Oil, Islam, and Women

Citation:

Ross, Michael L. 2008. “Oil, Islam, and Women.” American Political Science Review 102 (01). doi:10.1017/S0003055408080040.

Author: Michael L. Ross

Abstract:

Women have made less progress toward gender equality in the Middle East than in any other region. Many observers claim this is due to the region’s Islamic traditions. I suggest that oil, not Islam, is at fault; and that oil production also explains why women lag behind in many other countries. Oil production reduces the number of women in the labor force, which in turn reduces their political influence. As a result, oil-producing states are left with atypically strong patriarchal norms, laws, and political institutions. I support this argument with global data on oil production, female work patterns, and female political representation, and by comparing oil-rich Algeria to oil-poor Morocco and Tunisia. This argument has implications for the study of the Middle East, Islamic culture, and the resource curse.

Annotation:

Quotes:

“Oil production affects gender relations by reducing the presence of women in the labor force. The failure of women to join the nonagricultural labor force has profound social consequences: it leads to higher fertility rates, less education for girls, and less female influence within the family. It also has far-reaching political consequences: when fewer women work outside the home, they are less likely to exchange information and overcome collective action problems; less likely to mobilize politically, and to lobby for expanded rights; and less likely to gain representation in government. This leaves oil-producing states with atypically strong patriarchal cultures and political institutions.” (107)

“When labor markets are segregated by gender, and women have little political power, how can they enter the work force in large numbers? Since the early days of the industrial revolution, the answer has often come from the development of low-wage export-oriented industries, especially in textiles, garments, and processed agricultural goods… Factories are even more likely to employ women when they export their products. Several studies show that even within a single industry, export-oriented firms employ women at a higher rate than do similar firms that produce goods for domestic markets (Başlevent and Onaran 2004; Ozler 2000).” (108)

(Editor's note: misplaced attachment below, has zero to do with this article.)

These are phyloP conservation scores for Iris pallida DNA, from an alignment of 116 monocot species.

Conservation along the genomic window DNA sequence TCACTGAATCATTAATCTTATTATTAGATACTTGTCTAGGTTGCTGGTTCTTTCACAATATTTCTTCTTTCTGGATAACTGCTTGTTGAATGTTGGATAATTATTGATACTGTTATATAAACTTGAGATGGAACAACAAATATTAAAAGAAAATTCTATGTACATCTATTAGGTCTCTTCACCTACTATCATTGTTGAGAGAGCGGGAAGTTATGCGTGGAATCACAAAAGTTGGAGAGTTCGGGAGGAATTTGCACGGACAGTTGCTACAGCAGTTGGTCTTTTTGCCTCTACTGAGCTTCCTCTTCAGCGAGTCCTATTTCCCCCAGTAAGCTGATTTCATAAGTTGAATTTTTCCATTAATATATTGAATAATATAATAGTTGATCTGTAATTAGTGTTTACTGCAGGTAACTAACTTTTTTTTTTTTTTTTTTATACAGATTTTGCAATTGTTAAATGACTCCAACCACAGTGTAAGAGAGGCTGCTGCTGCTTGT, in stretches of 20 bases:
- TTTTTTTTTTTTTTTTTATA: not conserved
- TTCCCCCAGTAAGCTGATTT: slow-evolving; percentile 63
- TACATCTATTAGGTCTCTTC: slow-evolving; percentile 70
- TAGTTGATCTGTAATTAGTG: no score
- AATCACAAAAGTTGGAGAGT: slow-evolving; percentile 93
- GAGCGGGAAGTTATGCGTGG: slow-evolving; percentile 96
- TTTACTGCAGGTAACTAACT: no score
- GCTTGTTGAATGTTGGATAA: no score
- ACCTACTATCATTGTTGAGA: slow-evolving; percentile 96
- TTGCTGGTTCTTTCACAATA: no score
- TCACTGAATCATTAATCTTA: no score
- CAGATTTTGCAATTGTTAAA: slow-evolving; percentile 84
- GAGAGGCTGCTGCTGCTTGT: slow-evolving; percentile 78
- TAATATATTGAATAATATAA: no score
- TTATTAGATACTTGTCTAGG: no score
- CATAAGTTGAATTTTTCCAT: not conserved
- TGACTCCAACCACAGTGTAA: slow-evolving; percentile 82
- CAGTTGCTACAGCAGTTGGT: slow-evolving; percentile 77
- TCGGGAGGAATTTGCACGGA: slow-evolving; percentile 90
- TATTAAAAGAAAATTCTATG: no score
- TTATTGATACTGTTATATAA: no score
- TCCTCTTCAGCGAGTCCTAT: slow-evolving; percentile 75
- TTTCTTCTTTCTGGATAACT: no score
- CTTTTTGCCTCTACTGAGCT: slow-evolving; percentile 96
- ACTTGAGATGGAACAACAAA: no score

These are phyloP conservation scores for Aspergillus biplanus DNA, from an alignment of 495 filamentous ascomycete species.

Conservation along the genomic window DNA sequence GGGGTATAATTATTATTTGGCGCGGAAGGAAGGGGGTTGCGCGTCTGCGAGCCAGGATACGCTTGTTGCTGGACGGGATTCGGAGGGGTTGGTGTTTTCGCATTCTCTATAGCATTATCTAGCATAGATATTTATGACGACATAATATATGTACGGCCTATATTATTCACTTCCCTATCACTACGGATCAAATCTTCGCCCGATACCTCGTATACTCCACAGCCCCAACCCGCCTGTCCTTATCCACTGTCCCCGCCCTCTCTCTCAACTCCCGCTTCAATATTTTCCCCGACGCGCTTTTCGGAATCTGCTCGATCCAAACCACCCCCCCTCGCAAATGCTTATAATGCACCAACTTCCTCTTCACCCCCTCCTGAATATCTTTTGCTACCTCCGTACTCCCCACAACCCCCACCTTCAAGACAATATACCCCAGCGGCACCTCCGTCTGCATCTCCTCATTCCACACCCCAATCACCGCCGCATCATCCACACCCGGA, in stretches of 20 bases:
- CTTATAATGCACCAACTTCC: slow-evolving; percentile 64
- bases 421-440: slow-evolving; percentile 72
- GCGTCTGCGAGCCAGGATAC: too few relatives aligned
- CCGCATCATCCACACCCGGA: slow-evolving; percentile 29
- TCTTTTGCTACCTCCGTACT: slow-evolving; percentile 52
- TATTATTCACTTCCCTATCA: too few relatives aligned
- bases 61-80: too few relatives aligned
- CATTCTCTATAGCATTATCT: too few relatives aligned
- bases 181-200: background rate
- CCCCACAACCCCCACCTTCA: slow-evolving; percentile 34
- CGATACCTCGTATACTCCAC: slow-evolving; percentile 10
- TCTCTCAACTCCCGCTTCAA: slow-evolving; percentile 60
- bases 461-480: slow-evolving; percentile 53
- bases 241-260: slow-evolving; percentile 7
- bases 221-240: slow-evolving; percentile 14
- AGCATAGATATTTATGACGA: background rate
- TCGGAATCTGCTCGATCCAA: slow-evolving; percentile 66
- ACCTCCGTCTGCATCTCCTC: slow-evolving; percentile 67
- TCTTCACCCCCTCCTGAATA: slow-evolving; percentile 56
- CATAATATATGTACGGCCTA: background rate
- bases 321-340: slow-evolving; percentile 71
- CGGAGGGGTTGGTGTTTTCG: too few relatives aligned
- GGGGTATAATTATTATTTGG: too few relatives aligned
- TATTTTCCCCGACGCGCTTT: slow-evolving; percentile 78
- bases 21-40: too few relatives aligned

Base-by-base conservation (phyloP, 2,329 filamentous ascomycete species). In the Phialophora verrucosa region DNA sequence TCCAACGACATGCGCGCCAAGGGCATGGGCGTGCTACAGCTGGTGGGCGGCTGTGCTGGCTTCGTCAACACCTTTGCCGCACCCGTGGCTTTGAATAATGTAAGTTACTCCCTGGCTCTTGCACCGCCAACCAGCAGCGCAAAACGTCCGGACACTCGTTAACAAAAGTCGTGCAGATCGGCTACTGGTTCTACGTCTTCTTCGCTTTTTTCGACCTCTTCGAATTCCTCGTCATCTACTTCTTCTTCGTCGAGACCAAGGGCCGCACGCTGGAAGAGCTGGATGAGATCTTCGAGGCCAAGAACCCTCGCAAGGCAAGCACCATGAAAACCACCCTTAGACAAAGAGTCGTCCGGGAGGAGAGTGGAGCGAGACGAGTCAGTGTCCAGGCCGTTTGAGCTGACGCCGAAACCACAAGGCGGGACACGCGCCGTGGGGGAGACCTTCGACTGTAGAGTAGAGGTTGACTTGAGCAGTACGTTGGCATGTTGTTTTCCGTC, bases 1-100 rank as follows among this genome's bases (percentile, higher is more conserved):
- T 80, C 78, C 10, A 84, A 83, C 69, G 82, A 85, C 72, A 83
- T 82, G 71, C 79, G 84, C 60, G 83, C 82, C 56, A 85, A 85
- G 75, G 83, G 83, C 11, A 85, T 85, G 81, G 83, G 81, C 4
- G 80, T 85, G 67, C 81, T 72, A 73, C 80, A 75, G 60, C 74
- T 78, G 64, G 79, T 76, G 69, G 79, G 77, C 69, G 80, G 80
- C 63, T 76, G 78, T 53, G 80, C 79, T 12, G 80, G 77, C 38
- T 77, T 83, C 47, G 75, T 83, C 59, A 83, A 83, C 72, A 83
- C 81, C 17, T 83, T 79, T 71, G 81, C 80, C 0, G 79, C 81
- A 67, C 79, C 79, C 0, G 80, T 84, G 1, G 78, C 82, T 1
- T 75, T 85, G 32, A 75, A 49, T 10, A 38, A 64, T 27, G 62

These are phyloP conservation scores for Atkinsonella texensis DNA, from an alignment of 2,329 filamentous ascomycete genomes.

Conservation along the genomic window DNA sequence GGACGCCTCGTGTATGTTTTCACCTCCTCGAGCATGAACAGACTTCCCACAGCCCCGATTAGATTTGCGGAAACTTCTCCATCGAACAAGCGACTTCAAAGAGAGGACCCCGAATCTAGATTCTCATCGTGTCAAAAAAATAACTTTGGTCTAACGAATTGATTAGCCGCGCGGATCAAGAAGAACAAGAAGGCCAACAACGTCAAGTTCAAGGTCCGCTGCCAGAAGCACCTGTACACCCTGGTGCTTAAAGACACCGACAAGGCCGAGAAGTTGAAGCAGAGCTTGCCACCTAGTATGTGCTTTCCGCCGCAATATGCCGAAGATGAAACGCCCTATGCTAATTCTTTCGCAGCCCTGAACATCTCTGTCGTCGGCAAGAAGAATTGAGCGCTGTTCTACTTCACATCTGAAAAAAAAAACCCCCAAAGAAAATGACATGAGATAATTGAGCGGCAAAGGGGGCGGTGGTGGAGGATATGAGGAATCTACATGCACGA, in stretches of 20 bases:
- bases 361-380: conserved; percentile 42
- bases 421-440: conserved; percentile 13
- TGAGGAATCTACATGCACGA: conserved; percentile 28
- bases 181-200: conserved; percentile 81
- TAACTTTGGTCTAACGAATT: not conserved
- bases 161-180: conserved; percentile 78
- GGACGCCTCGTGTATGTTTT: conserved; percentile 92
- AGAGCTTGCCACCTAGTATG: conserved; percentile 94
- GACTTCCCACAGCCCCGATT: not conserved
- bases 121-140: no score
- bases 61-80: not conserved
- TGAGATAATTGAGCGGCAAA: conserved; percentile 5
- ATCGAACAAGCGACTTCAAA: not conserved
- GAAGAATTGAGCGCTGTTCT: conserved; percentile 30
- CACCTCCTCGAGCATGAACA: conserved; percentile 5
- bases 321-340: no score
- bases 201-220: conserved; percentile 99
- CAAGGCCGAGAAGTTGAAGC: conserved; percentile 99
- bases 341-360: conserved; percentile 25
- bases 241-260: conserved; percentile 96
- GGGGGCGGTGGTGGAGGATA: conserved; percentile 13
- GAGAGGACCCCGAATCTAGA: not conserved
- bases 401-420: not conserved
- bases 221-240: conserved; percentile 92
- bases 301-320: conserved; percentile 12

“Women have better political representation in countries that have little or no oil, in five the seven categories of states: high and low income, Middle East, Islamic, and all states. This is striking since oil-rich countries have higher incomes than the oil-poor states within each category of stages, which would suggest higher, not lower, female representation.” (114)

“Islam has no statistically significant effect on any of the dependent variables in the fully specified models. This implies that some measures of female status in the Middle East can be partly explained by the region’s oil wealth, but not by its Islamic culture or traditions. This is not true of all dimensions of female status: measures of female education—–including adult literacy, primary school enrollment and the ratio between enrolled girls and boys—–are negatively correlated with Islam, and seem to be unaffected by Oil Rents.” (115)

“The gains in the oil-rich states have been slower than the gains in oil-poor states: between 1995 and 2002, oil-poor states (< $100 per capita in oil rents) had a 5% increase in the number of female representatives, whereas oil-rich states (> $100 per capita in oil rents) had only a 2.9% increase.” (116)

“Although they [Algeria, Morocco and Tunisia] are otherwise similar [French colonies, independence at same time, quick suffrage, Muslim], they have different levels of oil wealth… they also have different levels of female political representation… Morocco and Tunisia now have the two highest rates of female labor force participation in the world.” (118-9)

“When economic growth is the result of industrialization—–particularly the type of export- oriented manufacturing that draws women into the labor force—–it should also bring about the changes in gender relations that we associate with modernization. But income that comes from oil extraction often fails to produce industrialization—–and can even discourage industrialization by causing the Dutch Disease.” (120)

“… Norway, New Zealand, Australia, Uzbekistan, Turkmenistan, Syria, and Mexico. The first three countries are probably exceptions to the general pattern because of reasons implied by the model: since women already had a large presence in the nontraded sector (thanks to the size and diversification of these economies), rising oil exports did not crowd them out of the labor market. The two Central Asian states were strongly affected by many years of Soviet rule, which promoted the role of women through administrative fiat; this may have inoculated them against oil-induced patriarchy.” (121)

Topics: Economies, Extractive Industries, Gender, Women, Gendered Power Relations, Patriarchy, Gender Equality/Inequality, Livelihoods, Political Economies, Political Participation, Religion, Rights, Women's Rights Regions: Africa, MENA, Asia, Middle East

Year: 2008

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